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New Testament and of the early Church, is beyond dispute. That it would be productive of further divisions and confusion, is equally certain.

II. But it is pleaded that we must not allow ourselves to be hampered by the dead hand of tradition. It is to be shewn then that Authority is not arbitrary, but based on Reason. So St. Paul bases his regulations and restrictions concerning women's behavior in church on (a) the subordination of the female sex to the male, which is in no wise inconsistent with personal equality; (b) on the different functions of men and women; (c) on natural instinct as to what is proper and becoming.20

The sexes are differently constituted, physiologically and psychologically, and by these differences they are fitted for different kinds of work in Church as in the State and in the Family. As a sex women are not fitted for positions of Rule and Government." Their emotional, affectionate, and sympathetic temperament, however valuable in other ways, is a certain disqualification for the exercise of authority. A judicial, balanced, impartial, controlled temper and attitude is required and ought to be found in those who hold the pastoral office; and these are

9St. Paul is sometimes charged with apparent inconsistency in prescribing in one place the dress (a veil) which women must wear when they pray or prophesy in the congregation (I Cor. xi. 5), while elsewhere, and in the same Epistle, he forbids them to speak or preach in public (I Cor. xiv. 34, 35, comp. I Tim. ii, 11, 12). In answer it may be said: (1) The extraordinary gift of Prophecy is probably regarded as raising the recipient above general rules. A person whose spiritual gift of this kind is recognized by the faithful may deliver her message. But this is distinct from the ordinary exercise of authority in teaching. The prophetic gift, it need hardly be said, was not limited to persons in Holy Orders." It was personal, and did not give any official position. We have been continually told of late that the charismatic ministry was over against the hierarchy.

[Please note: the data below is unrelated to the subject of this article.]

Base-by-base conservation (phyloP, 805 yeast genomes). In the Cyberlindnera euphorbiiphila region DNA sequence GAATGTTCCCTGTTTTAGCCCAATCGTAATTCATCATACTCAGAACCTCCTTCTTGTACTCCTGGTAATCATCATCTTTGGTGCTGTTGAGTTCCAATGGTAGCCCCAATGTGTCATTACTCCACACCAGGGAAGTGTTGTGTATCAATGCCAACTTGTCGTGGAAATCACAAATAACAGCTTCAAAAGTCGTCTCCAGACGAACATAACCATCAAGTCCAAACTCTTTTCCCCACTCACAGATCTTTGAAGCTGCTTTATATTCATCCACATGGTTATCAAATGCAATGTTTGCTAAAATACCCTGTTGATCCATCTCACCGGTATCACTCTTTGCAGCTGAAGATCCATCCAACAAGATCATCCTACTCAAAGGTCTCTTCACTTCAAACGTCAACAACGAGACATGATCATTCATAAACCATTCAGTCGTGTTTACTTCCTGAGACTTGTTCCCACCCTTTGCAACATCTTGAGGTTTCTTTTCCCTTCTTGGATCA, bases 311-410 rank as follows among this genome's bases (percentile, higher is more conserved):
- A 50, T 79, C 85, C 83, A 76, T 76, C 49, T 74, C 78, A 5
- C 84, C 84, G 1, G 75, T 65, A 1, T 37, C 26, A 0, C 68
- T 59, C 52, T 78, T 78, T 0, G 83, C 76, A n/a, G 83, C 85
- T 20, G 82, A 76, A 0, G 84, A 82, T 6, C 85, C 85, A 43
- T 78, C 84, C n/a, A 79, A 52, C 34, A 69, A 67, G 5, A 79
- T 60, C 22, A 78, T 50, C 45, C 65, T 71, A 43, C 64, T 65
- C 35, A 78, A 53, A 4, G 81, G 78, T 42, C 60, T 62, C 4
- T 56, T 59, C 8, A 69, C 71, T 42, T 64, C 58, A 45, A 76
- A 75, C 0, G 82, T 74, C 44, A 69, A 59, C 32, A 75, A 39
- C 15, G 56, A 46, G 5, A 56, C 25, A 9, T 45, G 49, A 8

Or (2) it may have been, as some suppose, that I Cor. xiv represents the Apostle's general rule, while in I Cor. xi he is dealing with an additional abuse, of women not only speaking in the congregation, but doing so while unveiled, which would be considered by all at that time as unbecoming.

The distinction between a consecrated and an unconsecrated building, on which stress is sometimes laid in England, is entirely irrelevant. St. Paul's "church" stands not for a building but for the assembly of the faithful.

101 Cor. xi, xiv; I Tim. ii.

11 Arguments from the example of a constitutional monarch have little force.

not distinguishing characteristics of the female sex. The office of Priest and Pastor is distinctly that of a ruler. It is not chiefly concerned with speaking and preaching, nor with the mere administration of Sacraments. The "Minister of the Word and Sacraments" has a judicial office, to enforce requirements and conditions for the Church's privileges. The faithful and wise steward whom his lord makes ruler over his household is a figure of the Church's pastor.12

Moreover we may certainly ask, If the priesthood may be conferred on Women, why not the Episcopate? if pastorship, why not chief pastorship, the chief rule in spiritual things over all men and women? It is oftentimes by working out arrangements to their fair possibilities that their inherent unworkableness and contradiction of principle is shown.